Charles Shapiro, Extension Soils Scientist
Bruce Anderson, Extension Forage Specialist
Assessing and providing for the nutrient needs of your alfalfa crop starts with collecting soil and irrigation water samples to determine available nutrients. Nebraska research has shown that alfalfa production may benefit from nitrogen, phosphorus, potassium, sulfur, and boron applications. Lime additions also can benefit alfalfa on low pH soils. Nutrient removal from alfalfa fields is high because most of the aboveground plant material is harvested and removed several times during the growing season.
To determine nutrient needs of your alfalfa, collect soil samples from a depth of 0 to 8 inches every three to five years to determine soil pH, soil buffer pH, and phosphorus and potassium needs. If you’re seeding a new crop, soil testing and fertilizer applications are recommended at least six months before seeding to allow for incorporation during tillage. Irrigation water may contain significant amounts of lime, potassium, and sulfur, which can reduce the cost of the fertilizer program. Irrigation water samples should also be taken every three to five years. The amount of nutrient supplied by the soil and the irrigation water should be subtracted from the recommended need to determine the actual application rates.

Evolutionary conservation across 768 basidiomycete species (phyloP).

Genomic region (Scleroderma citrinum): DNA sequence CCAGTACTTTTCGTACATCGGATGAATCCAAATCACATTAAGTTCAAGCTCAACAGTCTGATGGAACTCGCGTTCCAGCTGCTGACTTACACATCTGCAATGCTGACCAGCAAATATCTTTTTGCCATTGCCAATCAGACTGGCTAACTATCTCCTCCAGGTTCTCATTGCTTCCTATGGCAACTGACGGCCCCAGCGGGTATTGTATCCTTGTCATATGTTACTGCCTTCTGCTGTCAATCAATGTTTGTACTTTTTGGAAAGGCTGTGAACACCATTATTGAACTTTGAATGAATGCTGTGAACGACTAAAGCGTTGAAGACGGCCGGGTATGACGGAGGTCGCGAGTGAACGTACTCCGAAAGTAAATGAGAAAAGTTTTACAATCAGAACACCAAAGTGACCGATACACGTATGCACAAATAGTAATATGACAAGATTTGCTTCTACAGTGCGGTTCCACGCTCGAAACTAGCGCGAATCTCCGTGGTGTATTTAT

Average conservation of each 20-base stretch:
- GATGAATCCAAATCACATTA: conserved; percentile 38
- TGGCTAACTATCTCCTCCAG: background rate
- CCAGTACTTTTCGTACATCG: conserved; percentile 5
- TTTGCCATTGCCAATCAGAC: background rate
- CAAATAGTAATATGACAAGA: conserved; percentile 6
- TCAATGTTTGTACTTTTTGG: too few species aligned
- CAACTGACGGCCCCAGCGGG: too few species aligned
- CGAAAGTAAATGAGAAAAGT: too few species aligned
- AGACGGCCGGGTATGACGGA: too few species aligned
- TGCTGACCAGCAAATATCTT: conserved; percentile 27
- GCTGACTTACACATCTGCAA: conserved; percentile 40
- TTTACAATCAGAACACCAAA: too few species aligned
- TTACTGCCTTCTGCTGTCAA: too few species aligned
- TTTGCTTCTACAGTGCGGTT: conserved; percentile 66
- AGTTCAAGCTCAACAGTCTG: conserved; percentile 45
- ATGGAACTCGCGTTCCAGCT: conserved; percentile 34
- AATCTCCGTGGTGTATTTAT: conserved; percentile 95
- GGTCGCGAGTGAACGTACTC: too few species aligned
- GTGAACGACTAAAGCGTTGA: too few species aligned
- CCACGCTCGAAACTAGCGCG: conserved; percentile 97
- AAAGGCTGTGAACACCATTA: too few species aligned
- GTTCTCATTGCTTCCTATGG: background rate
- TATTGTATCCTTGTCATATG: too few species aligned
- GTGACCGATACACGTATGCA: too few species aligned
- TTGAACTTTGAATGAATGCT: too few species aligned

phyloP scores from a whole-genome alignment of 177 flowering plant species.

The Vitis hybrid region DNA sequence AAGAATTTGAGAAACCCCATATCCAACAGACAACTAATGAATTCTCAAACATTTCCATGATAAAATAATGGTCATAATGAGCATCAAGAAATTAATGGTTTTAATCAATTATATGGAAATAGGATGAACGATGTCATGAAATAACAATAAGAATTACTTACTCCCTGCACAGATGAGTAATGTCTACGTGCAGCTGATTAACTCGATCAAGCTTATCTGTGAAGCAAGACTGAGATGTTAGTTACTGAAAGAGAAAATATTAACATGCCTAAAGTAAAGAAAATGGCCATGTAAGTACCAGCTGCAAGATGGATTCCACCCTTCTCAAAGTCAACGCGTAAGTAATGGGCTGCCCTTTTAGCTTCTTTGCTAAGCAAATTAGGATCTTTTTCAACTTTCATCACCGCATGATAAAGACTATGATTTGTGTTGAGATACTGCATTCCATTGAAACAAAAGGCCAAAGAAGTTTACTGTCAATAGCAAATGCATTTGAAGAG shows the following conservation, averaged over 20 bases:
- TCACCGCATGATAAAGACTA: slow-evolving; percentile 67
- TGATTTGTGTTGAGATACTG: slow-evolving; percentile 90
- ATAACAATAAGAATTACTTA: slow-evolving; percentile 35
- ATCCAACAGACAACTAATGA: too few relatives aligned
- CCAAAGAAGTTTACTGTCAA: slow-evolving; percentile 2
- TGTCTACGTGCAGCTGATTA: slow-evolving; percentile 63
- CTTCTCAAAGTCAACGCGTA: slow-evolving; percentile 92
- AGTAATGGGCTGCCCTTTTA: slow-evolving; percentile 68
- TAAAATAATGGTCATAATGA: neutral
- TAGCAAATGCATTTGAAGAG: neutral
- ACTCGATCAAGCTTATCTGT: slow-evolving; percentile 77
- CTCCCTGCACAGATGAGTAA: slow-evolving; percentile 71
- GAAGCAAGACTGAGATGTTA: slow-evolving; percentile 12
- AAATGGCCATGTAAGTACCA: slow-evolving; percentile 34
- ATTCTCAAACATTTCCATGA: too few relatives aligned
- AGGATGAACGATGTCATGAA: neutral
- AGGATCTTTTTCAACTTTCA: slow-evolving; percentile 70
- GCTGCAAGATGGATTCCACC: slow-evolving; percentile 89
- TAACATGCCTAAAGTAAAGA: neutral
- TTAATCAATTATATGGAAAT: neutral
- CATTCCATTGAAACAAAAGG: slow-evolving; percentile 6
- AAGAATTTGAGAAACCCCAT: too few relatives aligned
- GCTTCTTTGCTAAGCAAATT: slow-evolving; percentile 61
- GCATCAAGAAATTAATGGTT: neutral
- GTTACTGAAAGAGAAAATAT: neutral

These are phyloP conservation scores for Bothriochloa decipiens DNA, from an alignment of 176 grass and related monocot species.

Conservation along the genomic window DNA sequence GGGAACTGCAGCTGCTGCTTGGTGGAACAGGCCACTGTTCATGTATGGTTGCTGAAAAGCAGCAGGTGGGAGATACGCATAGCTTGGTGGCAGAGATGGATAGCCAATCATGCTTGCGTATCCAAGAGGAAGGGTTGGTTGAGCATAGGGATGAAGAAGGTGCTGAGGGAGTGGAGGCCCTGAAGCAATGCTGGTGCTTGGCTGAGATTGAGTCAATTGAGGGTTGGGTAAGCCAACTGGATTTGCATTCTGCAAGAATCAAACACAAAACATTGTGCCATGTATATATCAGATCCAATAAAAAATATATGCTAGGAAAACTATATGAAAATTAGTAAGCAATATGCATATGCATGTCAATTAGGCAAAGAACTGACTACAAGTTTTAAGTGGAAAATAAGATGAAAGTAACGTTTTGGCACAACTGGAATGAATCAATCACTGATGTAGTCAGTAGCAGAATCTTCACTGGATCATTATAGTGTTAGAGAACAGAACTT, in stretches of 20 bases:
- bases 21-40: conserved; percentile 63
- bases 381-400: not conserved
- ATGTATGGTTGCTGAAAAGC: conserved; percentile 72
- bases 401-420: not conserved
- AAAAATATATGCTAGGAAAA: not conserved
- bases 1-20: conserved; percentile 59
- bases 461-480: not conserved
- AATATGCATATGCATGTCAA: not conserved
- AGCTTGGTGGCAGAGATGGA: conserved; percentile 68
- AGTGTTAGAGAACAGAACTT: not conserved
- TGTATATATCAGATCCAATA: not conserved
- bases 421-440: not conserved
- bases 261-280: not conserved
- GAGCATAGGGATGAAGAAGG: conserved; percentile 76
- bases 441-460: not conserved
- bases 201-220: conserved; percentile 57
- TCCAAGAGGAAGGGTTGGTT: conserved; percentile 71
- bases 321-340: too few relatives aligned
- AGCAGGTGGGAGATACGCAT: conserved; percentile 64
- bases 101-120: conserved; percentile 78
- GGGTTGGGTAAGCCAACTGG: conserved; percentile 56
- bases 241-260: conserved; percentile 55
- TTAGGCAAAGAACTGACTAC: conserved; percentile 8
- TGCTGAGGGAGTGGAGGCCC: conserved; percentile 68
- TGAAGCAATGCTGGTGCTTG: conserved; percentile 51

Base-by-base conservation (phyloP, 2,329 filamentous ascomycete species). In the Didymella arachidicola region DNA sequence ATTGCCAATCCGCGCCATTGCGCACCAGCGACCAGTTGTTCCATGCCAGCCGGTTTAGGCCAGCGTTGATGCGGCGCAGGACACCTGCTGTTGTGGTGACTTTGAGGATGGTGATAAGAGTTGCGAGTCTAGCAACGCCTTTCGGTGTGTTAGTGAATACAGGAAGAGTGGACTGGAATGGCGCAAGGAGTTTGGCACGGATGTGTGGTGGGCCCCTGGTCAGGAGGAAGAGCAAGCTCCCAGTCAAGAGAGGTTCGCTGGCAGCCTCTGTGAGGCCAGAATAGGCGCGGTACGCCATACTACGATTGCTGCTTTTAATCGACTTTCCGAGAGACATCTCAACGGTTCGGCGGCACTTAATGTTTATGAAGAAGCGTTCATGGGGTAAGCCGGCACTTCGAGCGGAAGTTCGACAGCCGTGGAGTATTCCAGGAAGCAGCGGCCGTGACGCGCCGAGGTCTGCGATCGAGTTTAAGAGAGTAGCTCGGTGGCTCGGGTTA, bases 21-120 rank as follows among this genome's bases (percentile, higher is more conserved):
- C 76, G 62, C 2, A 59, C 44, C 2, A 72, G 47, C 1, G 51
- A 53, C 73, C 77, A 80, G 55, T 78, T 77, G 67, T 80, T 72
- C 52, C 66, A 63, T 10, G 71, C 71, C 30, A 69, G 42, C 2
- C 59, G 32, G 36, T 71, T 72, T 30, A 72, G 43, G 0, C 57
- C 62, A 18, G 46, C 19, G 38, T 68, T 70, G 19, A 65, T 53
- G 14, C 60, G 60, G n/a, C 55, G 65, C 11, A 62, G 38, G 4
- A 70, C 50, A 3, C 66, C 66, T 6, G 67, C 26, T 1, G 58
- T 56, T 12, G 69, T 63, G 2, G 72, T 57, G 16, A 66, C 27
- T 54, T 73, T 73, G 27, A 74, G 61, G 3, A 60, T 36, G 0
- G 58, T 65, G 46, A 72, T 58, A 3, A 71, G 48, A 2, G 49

On established alfalfa stands, nitrogen fertilization is not required because Rhizobium meliloti bacteria convert nitrogen gas from the air into a plant-usable form of nitrogen. To ensure establishment of these bacteria in the alfalfa roots, alfalfa seed needs to be inoculated with the bacteria prior to planting. Most seed is pre-inoculated.
Newly seeded alfalfa can benefit from 10-15 lb of nitrogen fertilizer per acre to ensure a good start, particularly on sandy or low organic matter sites and with early spring plantings into cold soils. Past fertilizer and cropping history and/or a soil analysis for nitrate in the top 8 inches of soil can help determine if there is sufficient soil nitrogen. Excessive nitrogen will reduce the effectiveness of the nodules. When this occurs, the alfalfa will use fertilizer nitrogen.
Table 2. Phosphorus fertilizer recommendations for alfalfa in Nebraska based on Bray-1 or Olsen phosphorus tests.